I was driving down a country road going a bit too fast trying to make it to a destination I had on Google Maps that I had researched months ago. From the corner of my eye, just at those trees you see here to the left, I spotted this house.
I hit the brakes like so many of my fellow photographers have done and shifted into reverse. I had that sudden joy of finding a structure like this with such a stunning Nebraska sky.
I took some pictures and had to leave after only fifteen minutes or so. So I left to get to my real destination (an old 1800’s school a bit away).
People have asked me before why I like finding abandoned places. The answer is always the same: the stories. My imagination soars with stories from these places, and when I find their real histories online and sometimes from neighbors, the concept is always even more enriching and rewarding.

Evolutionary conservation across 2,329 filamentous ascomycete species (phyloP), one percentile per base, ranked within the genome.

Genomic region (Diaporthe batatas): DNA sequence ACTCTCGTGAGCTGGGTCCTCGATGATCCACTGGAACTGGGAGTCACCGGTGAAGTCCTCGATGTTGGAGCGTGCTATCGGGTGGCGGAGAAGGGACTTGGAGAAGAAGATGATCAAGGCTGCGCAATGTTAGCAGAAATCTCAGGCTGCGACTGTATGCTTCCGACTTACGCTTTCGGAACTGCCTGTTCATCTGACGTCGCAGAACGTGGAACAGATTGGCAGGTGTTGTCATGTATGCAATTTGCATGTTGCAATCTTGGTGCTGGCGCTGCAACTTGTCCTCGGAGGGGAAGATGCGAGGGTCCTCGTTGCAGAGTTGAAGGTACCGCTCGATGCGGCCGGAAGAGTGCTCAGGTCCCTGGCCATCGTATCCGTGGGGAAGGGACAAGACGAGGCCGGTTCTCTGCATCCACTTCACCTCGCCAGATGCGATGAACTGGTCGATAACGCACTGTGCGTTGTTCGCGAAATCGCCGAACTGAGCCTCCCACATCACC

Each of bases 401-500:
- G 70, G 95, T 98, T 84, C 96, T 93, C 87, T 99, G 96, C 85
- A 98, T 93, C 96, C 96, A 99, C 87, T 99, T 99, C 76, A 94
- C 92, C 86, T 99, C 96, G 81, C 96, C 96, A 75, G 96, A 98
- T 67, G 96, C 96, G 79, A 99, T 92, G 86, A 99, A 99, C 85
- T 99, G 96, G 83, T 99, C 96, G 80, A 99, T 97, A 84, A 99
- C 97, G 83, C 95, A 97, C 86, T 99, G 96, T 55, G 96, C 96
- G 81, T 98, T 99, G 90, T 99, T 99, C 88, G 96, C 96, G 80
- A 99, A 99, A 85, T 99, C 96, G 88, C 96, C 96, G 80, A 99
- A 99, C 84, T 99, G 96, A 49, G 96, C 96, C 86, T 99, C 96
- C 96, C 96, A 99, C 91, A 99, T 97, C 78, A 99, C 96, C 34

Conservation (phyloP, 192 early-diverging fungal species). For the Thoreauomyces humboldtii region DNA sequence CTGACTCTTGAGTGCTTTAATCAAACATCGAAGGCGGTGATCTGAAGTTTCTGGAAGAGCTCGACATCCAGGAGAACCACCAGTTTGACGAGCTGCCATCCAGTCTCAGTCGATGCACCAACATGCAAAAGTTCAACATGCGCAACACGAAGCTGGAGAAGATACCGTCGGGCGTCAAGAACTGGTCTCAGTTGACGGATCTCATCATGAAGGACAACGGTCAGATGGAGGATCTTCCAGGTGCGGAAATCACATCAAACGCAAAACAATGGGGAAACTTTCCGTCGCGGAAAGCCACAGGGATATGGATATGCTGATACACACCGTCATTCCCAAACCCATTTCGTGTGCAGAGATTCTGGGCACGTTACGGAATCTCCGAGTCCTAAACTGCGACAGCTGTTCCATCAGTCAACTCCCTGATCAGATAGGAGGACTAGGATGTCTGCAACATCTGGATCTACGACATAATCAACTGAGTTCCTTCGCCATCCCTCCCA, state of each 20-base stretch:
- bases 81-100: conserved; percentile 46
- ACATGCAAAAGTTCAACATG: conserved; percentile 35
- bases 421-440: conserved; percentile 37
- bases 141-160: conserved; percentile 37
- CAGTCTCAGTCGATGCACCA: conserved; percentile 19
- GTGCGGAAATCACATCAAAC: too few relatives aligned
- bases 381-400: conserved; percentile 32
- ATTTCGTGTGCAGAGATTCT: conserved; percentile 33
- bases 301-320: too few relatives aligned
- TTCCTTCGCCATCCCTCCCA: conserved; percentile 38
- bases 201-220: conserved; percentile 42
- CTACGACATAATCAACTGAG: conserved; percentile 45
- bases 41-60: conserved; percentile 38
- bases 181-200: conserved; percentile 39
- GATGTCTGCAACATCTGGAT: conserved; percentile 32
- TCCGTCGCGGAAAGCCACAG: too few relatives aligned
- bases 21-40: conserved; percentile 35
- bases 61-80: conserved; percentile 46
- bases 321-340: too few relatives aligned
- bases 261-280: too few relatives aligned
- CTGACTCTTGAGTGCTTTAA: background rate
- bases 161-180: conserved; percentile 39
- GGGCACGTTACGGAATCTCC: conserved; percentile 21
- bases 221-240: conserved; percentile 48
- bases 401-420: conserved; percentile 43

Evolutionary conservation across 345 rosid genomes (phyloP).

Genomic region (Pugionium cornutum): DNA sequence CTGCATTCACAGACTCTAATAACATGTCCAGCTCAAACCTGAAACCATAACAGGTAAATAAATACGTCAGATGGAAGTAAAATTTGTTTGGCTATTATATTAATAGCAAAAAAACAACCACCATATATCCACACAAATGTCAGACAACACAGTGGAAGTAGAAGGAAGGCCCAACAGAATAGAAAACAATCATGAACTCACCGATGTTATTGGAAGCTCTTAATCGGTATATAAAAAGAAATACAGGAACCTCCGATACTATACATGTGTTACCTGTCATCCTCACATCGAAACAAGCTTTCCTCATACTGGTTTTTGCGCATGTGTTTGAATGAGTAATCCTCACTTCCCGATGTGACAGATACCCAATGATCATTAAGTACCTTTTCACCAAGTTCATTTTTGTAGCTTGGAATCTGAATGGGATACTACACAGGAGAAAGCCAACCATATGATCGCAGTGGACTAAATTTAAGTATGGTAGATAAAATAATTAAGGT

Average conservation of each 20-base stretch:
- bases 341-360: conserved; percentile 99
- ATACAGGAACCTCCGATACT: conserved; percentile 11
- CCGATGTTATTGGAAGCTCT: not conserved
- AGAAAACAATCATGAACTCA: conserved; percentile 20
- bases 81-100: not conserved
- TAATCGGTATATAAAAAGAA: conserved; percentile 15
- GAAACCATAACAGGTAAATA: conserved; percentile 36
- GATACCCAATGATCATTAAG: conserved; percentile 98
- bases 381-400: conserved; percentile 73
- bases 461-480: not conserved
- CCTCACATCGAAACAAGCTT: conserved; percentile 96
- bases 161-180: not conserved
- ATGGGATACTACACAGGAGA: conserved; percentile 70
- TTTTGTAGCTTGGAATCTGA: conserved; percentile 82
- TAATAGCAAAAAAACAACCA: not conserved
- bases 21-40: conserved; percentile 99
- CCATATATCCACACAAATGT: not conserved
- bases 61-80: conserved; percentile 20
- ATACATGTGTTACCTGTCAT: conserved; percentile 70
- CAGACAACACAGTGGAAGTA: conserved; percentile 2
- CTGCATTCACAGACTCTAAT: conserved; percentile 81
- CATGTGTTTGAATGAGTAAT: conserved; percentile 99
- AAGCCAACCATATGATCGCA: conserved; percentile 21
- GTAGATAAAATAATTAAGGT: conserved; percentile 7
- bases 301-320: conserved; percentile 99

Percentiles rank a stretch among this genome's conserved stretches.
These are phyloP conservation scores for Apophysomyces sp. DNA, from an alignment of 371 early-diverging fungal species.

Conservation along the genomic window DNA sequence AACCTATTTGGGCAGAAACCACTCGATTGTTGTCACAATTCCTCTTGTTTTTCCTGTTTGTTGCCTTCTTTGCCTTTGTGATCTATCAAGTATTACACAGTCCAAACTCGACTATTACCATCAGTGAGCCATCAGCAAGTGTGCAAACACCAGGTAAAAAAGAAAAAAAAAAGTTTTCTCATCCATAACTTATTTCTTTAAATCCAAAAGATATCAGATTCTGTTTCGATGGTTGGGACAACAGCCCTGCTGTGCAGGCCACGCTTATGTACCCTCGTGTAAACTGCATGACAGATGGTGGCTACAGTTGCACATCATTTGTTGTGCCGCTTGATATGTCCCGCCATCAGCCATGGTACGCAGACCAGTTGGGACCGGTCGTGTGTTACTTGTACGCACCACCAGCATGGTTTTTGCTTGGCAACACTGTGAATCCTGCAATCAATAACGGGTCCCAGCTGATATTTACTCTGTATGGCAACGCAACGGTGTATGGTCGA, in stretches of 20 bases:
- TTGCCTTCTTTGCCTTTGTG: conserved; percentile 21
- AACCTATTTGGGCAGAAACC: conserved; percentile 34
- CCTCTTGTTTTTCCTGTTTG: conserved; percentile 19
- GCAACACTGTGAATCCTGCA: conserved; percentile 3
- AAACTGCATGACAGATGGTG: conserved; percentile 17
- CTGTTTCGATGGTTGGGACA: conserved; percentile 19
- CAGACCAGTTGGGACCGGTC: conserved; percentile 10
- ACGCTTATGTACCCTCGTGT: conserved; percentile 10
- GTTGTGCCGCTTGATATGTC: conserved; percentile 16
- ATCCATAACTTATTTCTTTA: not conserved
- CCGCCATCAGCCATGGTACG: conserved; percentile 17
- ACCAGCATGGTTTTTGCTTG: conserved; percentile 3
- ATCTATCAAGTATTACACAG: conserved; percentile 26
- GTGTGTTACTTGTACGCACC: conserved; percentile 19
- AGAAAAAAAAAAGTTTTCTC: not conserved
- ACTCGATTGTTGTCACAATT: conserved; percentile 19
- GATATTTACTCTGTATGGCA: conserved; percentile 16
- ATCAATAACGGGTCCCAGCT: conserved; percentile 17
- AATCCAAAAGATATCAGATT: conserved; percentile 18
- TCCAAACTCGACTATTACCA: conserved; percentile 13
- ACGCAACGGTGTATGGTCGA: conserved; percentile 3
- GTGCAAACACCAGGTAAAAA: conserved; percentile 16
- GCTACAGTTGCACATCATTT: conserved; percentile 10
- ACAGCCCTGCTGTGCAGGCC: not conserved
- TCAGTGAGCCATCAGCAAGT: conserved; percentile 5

For some reason though, this house has been troubling me. Ever since I first loaded the photos on my computer to sort through, a thought has been nagging at me: did something bad happen here?
Were these the broken remnants of someone’s garden, mostly lost in a rain of heat and ash? Is it okay to find this place beautiful?
I have no answers for that. While I romanticize about many of these places I find, I still realize that I’m marveling at something left behind. And while some of these places are abandoned for purely logical reasons (the family built a new house), there are other times when tragedy has forced the people to leave.
I’m still reconciling these feelings, and although I’m 45 years old, I’m still growing and maturing and learning – taking in the world in a way that’s been one of photography’s greatest gifts to my life.